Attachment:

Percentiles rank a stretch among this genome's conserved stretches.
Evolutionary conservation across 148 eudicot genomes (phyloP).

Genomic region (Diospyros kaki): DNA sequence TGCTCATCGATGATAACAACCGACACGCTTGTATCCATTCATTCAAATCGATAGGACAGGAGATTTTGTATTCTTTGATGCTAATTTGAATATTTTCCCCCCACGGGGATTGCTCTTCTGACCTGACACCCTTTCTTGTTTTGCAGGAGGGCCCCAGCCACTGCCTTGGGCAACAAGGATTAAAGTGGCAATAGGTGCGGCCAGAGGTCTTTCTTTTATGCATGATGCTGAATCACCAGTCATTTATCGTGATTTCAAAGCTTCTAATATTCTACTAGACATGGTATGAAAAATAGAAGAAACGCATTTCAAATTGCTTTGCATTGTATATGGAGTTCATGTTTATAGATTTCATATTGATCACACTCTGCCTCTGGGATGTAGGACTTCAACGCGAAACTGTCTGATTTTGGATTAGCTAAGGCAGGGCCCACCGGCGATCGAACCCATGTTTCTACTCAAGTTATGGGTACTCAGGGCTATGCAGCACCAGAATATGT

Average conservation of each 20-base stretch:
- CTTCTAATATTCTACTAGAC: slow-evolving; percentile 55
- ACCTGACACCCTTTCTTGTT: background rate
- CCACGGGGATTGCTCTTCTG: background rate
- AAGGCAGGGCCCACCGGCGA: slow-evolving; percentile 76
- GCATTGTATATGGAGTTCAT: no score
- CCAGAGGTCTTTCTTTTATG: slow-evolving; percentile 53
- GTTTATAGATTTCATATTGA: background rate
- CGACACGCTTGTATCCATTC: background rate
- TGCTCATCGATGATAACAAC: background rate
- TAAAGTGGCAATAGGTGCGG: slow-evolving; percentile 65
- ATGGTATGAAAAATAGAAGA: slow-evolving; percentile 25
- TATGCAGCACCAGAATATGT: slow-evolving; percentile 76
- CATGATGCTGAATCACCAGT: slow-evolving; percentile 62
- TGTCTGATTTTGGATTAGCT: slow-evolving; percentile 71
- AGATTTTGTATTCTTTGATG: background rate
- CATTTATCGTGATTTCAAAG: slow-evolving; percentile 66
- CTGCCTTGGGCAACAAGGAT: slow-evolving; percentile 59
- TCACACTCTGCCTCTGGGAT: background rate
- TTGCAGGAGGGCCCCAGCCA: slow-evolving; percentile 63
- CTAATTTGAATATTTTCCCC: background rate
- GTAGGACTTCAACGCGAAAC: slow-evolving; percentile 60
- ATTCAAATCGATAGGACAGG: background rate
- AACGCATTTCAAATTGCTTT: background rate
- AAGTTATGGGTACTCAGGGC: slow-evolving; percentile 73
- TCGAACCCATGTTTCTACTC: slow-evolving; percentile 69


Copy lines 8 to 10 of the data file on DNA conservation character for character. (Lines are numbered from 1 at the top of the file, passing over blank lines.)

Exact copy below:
- AAGGCAGGGCCCACCGGCGA: slow-evolving; percentile 76
- GCATTGTATATGGAGTTCAT: no score
- CCAGAGGTCTTTCTTTTATG: slow-evolving; percentile 53